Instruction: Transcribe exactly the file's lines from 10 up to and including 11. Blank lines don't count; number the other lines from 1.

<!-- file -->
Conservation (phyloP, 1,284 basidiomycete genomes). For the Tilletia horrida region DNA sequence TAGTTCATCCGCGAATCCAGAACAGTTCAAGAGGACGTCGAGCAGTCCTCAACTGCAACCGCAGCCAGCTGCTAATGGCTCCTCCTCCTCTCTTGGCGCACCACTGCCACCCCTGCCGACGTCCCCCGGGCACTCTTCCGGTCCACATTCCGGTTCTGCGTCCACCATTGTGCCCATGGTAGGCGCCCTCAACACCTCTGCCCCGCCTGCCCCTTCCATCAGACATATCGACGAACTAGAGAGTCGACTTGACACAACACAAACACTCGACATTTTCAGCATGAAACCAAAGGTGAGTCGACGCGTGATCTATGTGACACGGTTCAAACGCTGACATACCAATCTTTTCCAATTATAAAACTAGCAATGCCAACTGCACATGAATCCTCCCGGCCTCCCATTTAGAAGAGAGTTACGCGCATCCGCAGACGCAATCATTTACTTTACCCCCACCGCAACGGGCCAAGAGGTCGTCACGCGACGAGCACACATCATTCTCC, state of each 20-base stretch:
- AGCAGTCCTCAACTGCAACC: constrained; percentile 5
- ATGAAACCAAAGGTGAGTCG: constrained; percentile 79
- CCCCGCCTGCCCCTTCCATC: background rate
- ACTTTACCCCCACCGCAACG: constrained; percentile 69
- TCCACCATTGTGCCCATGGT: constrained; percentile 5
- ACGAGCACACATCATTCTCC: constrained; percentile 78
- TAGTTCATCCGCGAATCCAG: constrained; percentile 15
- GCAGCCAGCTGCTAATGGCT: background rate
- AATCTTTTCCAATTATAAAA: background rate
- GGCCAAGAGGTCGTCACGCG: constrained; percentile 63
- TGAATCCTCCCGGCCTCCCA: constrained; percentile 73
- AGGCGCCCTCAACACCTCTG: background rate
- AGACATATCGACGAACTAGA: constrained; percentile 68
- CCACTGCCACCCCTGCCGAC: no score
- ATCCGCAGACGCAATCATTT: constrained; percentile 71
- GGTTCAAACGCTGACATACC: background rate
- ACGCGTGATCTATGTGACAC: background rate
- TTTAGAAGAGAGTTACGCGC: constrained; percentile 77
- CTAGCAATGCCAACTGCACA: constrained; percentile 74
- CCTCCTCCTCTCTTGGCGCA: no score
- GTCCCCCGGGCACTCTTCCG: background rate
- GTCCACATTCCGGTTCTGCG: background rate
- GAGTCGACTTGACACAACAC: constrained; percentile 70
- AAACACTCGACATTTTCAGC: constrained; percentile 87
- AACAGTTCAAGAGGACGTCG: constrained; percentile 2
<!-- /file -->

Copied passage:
- AATCTTTTCCAATTATAAAA: background rate
- GGCCAAGAGGTCGTCACGCG: constrained; percentile 63